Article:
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01.12.2017 | Original research | Ausgabe 1/2017 Open Access

Scandinavian Journal of Trauma, Resuscitation and Emergency Medicine 1/2017

Community first responders and responder schemes in the United Kingdom: systematic scoping review

Scandinavian Journal of Trauma, Resuscitation and Emergency Medicine > Ausgabe 1/2017
Viet-Hai Phung, Ian Trueman, Fiona Togher, Roderick Orner, A. Niroshan Siriwardena



Community First Responder (CFR) schemes support lay people to respond to medical emergencies, working closely with ambulance services. They operate widely in the UK. There has been no previous review of UK literature on these schemes. This is the first systematic scoping review of UK literature on CFR schemes, which identifies the reasons for becoming a CFR, requirements for training and feedback and confusion between the CFR role and that of ambulance service staff. This study also reveals gaps in the evidence base for CFR schemes.


We conducted a systematic scoping review of the published literature, in the English language from 2000 onwards using specific search terms in six databases. Narrative synthesis was used to analyse article content.


Nine articles remained from the initial search of 15,969 articles after removing duplicates, title and abstract and then full text review.
People were motivated to become CFRs through an altruistic desire to help others. They generally felt rewarded by their work but recognised that the help they provided was limited by their training compared with ambulance staff. There were concerns about the possible emotional impact on CFRs responding to incidents. CFRs felt that better feedback would enhance their learning. Ongoing training and support were viewed as essential to enable CFRs to progress. They perceived that public recognition of the CFR role was low, patients sometimes confusing them with ambulance staff. Relationships with the ambulance service were sometimes ambivalent due to confusion over roles. There was support for local autonomy of CFR schemes but with greater sharing of best practice.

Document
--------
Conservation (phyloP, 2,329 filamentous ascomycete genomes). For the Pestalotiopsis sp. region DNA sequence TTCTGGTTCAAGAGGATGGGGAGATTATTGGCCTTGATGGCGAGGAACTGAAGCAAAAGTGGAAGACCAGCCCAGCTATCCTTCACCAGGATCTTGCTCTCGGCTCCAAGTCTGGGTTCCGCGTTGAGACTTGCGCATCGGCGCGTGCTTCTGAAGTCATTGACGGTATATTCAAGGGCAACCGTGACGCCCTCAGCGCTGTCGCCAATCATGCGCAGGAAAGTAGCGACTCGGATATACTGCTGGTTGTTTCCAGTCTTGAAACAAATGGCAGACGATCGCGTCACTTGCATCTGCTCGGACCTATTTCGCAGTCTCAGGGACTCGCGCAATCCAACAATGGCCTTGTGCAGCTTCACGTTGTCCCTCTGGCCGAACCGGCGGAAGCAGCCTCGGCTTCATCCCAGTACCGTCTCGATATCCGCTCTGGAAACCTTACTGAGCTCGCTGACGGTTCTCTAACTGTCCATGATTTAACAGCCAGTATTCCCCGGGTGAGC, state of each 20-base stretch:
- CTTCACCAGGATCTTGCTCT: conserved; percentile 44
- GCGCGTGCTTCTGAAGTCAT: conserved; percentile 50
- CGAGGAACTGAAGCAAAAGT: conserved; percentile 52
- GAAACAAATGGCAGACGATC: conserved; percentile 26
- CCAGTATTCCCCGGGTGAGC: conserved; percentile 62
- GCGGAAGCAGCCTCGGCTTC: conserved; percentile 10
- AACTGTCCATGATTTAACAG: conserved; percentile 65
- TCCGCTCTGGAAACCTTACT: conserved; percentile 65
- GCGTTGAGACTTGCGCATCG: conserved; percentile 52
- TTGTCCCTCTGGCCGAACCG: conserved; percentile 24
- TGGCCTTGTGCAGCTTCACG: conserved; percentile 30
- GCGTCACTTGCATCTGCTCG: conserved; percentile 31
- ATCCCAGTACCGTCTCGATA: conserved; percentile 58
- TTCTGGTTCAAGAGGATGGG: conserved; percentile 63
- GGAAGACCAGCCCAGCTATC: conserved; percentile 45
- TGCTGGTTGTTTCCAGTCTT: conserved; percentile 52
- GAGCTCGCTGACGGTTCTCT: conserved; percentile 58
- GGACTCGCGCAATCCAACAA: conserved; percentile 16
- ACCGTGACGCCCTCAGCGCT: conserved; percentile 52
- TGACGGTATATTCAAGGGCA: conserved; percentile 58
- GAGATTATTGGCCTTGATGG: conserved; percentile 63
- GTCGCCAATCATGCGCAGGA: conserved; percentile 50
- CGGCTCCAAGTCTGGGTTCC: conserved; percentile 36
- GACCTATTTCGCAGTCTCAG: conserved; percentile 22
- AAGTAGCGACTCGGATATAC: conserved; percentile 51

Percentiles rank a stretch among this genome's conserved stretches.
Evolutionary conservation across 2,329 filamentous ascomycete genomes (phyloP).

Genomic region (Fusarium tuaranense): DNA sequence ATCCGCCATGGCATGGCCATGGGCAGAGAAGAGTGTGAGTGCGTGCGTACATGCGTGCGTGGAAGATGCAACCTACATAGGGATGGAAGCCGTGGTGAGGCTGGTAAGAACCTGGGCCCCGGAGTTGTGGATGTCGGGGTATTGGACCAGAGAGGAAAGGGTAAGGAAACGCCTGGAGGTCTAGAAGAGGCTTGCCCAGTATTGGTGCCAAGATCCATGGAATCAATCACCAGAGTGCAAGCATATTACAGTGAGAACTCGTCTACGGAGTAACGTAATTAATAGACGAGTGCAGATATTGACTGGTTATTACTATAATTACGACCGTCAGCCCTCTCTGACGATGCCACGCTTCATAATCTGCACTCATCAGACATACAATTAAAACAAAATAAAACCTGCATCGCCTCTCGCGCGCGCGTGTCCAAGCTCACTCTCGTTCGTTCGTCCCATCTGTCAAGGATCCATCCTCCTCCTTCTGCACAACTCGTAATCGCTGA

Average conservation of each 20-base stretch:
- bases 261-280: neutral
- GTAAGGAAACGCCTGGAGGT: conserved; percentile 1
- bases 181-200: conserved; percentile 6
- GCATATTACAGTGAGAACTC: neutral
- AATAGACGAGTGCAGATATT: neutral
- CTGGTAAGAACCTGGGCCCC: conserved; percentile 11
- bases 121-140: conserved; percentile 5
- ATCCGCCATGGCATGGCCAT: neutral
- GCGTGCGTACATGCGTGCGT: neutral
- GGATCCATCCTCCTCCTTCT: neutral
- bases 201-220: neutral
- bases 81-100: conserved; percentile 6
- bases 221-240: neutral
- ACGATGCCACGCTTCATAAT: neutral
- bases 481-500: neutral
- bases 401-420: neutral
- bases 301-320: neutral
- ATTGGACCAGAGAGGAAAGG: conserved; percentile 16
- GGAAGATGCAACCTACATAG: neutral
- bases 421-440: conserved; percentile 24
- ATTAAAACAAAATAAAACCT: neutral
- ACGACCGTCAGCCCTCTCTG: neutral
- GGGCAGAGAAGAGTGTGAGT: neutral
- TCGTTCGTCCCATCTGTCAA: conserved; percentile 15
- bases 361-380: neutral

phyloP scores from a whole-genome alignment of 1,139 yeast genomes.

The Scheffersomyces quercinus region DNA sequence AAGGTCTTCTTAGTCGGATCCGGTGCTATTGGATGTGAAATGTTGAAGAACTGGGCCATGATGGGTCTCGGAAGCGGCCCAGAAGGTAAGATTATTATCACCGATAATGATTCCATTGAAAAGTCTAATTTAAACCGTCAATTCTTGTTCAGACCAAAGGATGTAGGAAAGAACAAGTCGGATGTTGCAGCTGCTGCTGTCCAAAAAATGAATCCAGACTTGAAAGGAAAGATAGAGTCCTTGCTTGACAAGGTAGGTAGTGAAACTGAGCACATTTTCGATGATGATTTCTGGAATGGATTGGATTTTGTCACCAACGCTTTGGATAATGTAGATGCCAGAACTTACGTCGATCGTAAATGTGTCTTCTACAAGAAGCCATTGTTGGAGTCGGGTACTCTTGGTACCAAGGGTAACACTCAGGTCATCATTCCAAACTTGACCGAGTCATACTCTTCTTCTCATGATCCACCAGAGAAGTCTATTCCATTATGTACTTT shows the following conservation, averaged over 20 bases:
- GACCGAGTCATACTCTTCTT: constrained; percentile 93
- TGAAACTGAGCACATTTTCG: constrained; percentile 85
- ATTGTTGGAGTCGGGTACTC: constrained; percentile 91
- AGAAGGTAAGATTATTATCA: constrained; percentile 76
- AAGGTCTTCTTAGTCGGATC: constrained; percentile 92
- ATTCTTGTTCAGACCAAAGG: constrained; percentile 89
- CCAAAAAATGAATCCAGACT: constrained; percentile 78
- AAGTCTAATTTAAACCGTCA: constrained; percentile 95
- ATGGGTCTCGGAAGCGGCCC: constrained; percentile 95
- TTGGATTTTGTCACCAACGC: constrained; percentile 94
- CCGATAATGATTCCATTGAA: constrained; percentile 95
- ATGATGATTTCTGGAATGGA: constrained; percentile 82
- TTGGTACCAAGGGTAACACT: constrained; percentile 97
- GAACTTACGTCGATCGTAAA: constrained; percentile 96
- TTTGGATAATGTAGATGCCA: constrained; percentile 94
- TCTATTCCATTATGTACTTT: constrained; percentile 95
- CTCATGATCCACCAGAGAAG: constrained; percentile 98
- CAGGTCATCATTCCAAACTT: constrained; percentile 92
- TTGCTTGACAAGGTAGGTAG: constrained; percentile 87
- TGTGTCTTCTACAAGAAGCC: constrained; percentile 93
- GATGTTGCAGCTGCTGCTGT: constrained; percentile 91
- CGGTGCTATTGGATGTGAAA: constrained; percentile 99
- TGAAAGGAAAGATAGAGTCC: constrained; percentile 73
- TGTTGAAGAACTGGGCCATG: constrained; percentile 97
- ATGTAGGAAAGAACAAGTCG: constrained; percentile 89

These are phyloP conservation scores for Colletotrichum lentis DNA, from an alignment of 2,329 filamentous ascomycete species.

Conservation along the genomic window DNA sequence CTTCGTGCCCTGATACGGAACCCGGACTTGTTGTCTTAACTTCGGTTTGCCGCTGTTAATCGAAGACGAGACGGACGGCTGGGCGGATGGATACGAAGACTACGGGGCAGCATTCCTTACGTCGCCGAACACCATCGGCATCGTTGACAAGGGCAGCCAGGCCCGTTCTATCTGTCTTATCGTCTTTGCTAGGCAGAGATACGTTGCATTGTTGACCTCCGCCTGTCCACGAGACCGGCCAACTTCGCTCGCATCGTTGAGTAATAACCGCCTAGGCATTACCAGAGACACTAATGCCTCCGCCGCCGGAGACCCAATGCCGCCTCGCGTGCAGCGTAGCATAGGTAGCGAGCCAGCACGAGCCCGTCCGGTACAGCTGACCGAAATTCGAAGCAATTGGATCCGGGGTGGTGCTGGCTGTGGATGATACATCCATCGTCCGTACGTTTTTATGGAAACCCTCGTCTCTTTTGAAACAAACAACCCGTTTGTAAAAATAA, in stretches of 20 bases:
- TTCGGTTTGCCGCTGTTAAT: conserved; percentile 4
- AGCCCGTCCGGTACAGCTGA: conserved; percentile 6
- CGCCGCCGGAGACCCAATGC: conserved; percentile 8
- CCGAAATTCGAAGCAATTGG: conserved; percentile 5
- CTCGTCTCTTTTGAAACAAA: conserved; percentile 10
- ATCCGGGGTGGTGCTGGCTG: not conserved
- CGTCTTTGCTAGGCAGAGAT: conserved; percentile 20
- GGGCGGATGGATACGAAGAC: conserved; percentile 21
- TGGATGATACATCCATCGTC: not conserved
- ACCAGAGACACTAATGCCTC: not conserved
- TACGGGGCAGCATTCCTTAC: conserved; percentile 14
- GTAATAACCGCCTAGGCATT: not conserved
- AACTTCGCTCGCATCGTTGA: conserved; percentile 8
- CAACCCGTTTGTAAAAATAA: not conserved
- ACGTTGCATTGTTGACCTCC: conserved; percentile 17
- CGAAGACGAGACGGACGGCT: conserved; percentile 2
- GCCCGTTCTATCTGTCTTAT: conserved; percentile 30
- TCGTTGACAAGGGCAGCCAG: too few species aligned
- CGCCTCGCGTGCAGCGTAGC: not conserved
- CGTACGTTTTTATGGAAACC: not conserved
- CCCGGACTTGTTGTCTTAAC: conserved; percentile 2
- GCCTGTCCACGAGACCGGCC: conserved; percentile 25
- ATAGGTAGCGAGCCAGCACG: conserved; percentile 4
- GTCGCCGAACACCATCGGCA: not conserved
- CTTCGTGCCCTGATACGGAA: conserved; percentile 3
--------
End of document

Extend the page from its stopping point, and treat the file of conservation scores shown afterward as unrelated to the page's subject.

Most studies dated from 2005 and were descriptive rather than analytical. In the UK and Australia CFRs are usually lay volunteers equipped with basic skills for responding to medical emergencies, whereas in the US they include other emergency staff as well as lay people.


Opportunities for future research include exploring experiences and perceptions of patients who have been treated by CFRs and other stakeholders, while also evaluating the effectiveness and costs of CFR schemes.
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